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Article

MSCNet: A Multilevel Stacked Context Network for Oriented Object Detection in Optical Remote Sensing Images

by 1,2, 1,2,*, 1,2, 1,2 and 1,2
1
College of Computer and Information Engineering, Xiamen University of Technology, Xiamen 361024, China
2
Fujian Key Laboratory of Pattern Recognition and Image Understanding, Xiamen University of Technology, Xiamen 361024, China
*
Author to whom correspondence should be addressed.
Remote Sens. 2022, 14(20), 5066; https://doi.org/10.3390/rs14205066
Received: 9 August 2022 / Revised: 28 September 2022 / Accepted: 3 October 2022 / Published: 11 October 2022

Abstract

:
Oriented object detection has recently become a hot research topic in remote sensing because it provides a better spatial expression of oriented target objects. Although research has made considerable progress in this field, the feature of multiscale and arbitrary directions still poses great challenges for oriented object detection tasks. In this paper, a multilevel stacked context network (MSCNet) is proposed to enhance target detection accuracy by aggregating the semantic relationships between different objects and contexts in remote sensing images. Additionally, to alleviate the impact of the defects of the traditional oriented bounding box representation, the feasibility of using a Gaussian distribution instead of the traditional representation is discussed in this paper. Finally, we verified the performance of our work on two common remote sensing datasets, and the results show that our proposed network improved on the baseline.

1. Introduction

With the rapid development of remote sensing technology, remote sensing data have gradually decreased acquisition costs, enriched data sources, and improved image resolution and quality. Consequently, remote sensing images have gradually become popular and are used in various industries. As a popular image processing method, convolutional neural networks have also become a powerful tool for processing remote sensing data. Compared with traditional manual feature construction, convolutional neural networks directly generate feature representations from the original image pixels, and the deep stacked structure of convolutional neural networks helps extract more abstract semantic features; these results are beyond the reach of the traditional method. For example, in object detection, Ren et al. [1] proposed a classical two-stage object detection network.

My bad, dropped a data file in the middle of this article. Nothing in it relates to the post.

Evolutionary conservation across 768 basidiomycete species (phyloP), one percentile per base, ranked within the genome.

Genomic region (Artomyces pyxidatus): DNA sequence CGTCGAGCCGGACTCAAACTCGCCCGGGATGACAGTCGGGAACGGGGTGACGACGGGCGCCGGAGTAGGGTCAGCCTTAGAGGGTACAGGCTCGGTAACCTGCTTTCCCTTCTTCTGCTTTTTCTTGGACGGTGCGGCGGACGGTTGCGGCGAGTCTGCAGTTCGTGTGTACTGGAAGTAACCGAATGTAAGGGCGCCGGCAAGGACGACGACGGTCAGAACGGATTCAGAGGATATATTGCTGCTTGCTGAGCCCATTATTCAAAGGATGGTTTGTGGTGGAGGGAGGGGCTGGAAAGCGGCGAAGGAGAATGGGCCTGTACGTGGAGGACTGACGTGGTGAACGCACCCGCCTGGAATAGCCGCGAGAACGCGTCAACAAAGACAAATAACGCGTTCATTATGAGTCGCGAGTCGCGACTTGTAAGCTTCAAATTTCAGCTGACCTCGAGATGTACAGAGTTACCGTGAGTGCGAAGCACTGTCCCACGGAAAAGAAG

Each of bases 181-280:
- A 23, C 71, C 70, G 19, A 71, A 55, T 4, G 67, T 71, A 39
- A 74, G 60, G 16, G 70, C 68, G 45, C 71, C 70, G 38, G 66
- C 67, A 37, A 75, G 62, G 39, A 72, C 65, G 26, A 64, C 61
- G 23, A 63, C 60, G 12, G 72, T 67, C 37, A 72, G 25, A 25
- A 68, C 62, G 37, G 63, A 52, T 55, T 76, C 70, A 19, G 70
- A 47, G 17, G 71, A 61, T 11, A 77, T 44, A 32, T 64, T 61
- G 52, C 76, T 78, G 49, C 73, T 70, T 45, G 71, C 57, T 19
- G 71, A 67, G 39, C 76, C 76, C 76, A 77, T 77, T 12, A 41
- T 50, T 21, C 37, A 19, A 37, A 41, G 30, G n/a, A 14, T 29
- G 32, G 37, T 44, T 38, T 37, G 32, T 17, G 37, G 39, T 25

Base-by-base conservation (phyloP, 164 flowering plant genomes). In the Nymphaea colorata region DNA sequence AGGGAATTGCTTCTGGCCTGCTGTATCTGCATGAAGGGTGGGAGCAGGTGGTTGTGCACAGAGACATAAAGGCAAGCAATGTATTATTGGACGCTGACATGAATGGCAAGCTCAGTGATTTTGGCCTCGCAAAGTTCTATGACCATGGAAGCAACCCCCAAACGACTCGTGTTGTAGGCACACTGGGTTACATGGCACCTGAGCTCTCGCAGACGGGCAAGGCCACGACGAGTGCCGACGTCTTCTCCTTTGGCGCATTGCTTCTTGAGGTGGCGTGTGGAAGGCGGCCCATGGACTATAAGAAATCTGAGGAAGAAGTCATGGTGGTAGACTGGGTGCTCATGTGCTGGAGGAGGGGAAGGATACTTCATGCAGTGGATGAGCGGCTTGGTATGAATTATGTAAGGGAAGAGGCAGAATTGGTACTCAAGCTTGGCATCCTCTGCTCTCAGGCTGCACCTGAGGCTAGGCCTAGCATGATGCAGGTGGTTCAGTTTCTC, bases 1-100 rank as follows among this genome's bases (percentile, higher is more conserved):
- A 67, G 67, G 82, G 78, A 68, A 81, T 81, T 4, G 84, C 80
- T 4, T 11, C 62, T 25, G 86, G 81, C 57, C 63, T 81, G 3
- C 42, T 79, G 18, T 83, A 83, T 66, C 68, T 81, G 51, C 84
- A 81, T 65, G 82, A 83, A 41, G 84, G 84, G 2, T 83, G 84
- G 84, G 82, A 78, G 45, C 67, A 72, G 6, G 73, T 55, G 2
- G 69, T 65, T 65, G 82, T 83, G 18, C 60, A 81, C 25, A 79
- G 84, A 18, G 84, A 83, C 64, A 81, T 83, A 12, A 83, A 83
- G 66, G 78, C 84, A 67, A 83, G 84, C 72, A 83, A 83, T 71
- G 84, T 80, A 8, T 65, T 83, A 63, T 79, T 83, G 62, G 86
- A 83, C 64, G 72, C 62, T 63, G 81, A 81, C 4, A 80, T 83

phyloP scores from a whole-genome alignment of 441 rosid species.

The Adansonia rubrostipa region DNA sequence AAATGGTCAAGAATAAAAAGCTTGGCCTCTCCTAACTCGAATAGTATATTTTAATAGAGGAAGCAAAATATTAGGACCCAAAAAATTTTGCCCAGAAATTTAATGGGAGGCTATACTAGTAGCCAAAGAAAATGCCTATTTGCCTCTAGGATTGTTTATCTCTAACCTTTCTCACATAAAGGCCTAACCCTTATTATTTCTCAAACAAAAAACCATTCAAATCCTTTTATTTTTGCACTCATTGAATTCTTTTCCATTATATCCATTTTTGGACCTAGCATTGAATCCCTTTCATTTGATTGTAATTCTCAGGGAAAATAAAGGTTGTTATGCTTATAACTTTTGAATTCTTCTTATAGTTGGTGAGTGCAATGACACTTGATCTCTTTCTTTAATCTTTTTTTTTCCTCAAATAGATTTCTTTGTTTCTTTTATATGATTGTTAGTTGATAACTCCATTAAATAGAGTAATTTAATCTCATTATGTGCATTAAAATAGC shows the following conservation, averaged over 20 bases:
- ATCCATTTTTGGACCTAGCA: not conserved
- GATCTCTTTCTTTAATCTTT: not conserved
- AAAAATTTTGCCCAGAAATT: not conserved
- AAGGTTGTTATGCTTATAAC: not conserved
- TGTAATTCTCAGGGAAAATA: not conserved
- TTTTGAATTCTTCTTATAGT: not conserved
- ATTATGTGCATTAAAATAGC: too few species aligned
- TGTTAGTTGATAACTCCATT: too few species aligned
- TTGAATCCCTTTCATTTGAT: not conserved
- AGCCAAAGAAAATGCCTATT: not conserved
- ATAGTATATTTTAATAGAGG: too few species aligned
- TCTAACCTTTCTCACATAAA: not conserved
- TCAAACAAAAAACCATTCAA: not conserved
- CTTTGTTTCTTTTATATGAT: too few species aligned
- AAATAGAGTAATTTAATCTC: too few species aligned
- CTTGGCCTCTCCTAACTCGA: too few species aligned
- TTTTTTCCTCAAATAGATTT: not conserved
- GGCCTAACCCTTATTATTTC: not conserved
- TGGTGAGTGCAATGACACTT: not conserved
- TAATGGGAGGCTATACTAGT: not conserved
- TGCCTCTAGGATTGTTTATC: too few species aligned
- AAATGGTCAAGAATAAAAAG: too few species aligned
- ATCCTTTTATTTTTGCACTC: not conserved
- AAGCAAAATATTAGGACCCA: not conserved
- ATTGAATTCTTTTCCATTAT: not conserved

To address previous studies on natural images, a series of convolutional neural network object detection methods suitable for remote sensing images are proposed. For example, Li et al. [2] designed a multiangle anchor for a region proposal network (RPN), and proposed a two-channel feature fusion network to learn local and context features. Liu et al. [3] used dilated convolution to extract features and dynamically adjusted the weight of each position in the dilated convolution kernel to consider the detection accuracy of both large and small objects.
However, due to the orthographic characteristics of optical remote sensing images, object detection networks suitable for natural images have difficulty handling objects in arbitrary directions in remote sensing images. Because most of the objects in natural images are usually perpendicular to the ground due to gravity, the influence of direction is smaller than that in the remote sensing image. However, remote sensing images are taken from the upper space of the earth, and objects on the ground usually have different directions. This problem creates new challenges for the object detection task of remote sensing images. For instance, due to the dense distribution of some targets in remote sensing images, multiple targets may crowd in the same region of interest (RoI) proposed by the RPN. As a result, overlapping features will make it difficult to train subsequent classifiers.